Major liver resection in pregnancy: three cases with different etiologies and review of the literature

Niv Pencovich, Muhammad Younis, Yonatan Lessing, Lilach Zac, Joseph B. Lessing, Yariv Yogev, Michael J. Kupferminc, Ido Nachmany*

*Corresponding author for this work

Research output: Contribution to journalArticlepeer-review


Background: Major liver resection during pregnancy is extremely rare. When required, the associated physiologic and anatomic changes pose specific challenges and greater risk for both mother and fetus Materials and methods: Three cases of major liver resection during pregnancy due to different etiologies are presented. The relevant literature is reviewed and discussed. Results: We present three cases of major liver resection due to giant liver hemangioma with Kasabach–Merrit syndrome, giant hydatid cyst, and intrahepatic cholangiocarcinoma, at gestational week (GW) 17, 19, and 30, respectively. All patients had an uneventful postoperative course, continued the pregnancy and gave birth at GW 38. Conclusion: Major liver resection can be performed safely during pregnancy. A multidisciplinary team of surgeons, anesthesiologists and gynecologists, in a highly experienced tertiary hepatobiliary center, should be involved.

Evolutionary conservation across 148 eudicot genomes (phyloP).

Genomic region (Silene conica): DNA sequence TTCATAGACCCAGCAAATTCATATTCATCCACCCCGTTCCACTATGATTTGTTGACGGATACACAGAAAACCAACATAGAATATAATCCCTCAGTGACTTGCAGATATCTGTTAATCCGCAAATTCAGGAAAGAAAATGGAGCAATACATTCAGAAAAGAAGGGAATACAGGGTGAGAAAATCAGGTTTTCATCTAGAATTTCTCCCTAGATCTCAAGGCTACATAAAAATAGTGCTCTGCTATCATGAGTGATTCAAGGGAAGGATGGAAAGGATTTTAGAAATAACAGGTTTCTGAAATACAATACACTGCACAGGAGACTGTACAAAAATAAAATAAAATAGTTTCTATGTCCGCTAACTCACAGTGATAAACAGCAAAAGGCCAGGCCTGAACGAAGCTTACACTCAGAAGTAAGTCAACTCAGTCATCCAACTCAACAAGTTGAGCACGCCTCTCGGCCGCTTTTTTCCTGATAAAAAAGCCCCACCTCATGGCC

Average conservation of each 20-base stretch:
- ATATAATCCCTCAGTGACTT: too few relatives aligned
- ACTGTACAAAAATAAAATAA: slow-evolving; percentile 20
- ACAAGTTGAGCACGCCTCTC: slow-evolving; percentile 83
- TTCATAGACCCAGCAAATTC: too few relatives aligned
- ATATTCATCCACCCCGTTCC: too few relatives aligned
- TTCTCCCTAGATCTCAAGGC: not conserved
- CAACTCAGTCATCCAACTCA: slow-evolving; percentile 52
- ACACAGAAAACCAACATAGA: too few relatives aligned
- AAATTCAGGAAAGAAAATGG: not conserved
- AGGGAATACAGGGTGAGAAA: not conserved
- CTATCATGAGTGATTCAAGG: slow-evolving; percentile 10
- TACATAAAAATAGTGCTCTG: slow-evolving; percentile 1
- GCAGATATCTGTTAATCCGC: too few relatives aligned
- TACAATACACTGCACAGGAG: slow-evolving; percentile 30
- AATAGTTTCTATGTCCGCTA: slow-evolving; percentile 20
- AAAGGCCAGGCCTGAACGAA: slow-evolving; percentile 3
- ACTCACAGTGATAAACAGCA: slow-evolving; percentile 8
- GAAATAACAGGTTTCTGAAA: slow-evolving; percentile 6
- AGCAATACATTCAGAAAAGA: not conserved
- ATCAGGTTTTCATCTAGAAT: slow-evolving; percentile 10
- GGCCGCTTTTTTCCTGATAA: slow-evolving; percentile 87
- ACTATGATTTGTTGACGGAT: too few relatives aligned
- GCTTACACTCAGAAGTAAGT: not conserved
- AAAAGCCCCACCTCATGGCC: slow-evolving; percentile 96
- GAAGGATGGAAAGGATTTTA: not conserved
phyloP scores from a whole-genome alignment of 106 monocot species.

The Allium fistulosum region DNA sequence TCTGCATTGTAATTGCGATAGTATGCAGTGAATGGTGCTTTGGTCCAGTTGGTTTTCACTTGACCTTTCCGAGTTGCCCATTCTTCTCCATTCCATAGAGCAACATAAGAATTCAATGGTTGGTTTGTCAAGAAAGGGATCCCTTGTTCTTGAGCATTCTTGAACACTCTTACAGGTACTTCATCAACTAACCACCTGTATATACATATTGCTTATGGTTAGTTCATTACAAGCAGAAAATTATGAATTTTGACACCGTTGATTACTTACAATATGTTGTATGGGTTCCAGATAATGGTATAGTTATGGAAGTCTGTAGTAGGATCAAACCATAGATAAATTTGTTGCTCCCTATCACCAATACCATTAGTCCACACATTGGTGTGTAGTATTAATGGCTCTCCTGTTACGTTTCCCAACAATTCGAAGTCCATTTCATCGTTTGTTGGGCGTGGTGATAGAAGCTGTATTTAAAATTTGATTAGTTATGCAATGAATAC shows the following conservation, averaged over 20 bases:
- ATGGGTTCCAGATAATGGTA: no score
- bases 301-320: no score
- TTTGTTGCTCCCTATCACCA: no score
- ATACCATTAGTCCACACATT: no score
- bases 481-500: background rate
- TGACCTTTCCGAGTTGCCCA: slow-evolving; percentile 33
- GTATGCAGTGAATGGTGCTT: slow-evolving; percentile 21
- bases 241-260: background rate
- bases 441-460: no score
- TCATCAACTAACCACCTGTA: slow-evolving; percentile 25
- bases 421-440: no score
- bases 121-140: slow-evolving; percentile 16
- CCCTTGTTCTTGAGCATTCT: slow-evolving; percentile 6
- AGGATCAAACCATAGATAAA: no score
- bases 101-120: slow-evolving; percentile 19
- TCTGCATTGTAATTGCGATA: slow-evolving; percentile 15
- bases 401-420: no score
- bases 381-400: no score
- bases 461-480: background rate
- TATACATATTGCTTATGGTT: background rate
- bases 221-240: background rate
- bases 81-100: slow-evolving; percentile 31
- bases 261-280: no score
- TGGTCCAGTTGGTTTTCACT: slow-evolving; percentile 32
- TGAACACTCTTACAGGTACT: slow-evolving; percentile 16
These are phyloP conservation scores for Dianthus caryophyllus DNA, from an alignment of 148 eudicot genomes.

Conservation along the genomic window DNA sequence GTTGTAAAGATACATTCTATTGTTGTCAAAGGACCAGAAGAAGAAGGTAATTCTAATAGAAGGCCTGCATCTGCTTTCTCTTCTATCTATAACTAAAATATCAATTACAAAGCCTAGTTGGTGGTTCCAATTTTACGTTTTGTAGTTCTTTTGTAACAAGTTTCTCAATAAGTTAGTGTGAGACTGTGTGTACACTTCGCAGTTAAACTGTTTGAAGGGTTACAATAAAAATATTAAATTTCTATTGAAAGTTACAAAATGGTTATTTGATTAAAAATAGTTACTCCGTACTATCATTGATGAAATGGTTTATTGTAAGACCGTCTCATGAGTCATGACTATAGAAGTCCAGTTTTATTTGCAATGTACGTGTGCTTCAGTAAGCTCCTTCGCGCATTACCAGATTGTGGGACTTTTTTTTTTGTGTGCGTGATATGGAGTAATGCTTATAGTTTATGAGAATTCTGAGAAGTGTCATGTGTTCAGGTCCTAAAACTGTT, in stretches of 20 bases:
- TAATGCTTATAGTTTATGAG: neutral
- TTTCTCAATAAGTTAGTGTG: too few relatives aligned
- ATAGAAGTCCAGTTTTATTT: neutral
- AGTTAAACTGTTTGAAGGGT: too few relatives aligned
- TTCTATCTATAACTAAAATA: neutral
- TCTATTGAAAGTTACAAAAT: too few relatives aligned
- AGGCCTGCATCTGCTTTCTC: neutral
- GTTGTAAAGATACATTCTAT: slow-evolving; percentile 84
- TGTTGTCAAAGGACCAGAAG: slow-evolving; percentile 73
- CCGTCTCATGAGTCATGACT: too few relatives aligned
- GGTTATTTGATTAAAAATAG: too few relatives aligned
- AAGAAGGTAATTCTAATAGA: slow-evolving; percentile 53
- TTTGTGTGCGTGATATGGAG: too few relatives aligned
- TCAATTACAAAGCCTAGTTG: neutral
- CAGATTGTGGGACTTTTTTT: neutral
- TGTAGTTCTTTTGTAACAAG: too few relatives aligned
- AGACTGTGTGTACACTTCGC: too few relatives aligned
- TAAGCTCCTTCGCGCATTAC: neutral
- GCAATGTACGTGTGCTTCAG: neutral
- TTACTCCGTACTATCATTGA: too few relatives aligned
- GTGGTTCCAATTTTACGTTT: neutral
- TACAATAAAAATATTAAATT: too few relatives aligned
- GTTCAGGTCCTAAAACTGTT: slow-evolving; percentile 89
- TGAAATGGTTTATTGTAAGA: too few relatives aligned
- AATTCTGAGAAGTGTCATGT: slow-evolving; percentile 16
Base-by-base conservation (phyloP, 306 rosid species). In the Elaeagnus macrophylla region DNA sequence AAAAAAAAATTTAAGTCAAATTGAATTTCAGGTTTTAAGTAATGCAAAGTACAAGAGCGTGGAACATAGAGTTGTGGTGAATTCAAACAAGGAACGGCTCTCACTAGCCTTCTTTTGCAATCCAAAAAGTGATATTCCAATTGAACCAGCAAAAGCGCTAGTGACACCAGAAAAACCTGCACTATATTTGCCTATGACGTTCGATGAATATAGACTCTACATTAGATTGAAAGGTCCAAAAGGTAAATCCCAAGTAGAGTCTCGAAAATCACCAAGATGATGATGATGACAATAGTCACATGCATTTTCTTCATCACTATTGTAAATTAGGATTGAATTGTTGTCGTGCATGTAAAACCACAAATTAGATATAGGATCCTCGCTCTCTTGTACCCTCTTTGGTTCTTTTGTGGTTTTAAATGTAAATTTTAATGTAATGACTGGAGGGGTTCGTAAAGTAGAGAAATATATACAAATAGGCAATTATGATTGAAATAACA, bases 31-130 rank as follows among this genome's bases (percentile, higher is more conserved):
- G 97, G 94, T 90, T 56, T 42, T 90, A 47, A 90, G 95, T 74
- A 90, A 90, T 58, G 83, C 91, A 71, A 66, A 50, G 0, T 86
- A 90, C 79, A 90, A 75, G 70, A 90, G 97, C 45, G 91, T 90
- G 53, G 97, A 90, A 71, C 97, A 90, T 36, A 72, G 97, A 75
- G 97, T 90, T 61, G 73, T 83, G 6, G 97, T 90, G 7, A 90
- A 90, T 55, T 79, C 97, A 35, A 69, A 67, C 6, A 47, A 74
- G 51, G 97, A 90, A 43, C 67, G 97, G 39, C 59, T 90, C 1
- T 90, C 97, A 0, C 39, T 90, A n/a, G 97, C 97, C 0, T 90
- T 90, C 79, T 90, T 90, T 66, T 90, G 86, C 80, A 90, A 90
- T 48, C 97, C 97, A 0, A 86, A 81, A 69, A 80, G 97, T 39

Original languageEnglish
Pages (from-to)203-211
Number of pages9
JournalJournal of Maternal-Fetal and Neonatal Medicine
Issue number2
StatePublished - 17 Jan 2019


  • Echinococcus
  • Liver hemangioma
  • cholangiocarcinoma
  • coagulopathy
  • hepatectomy
  • pregnancy


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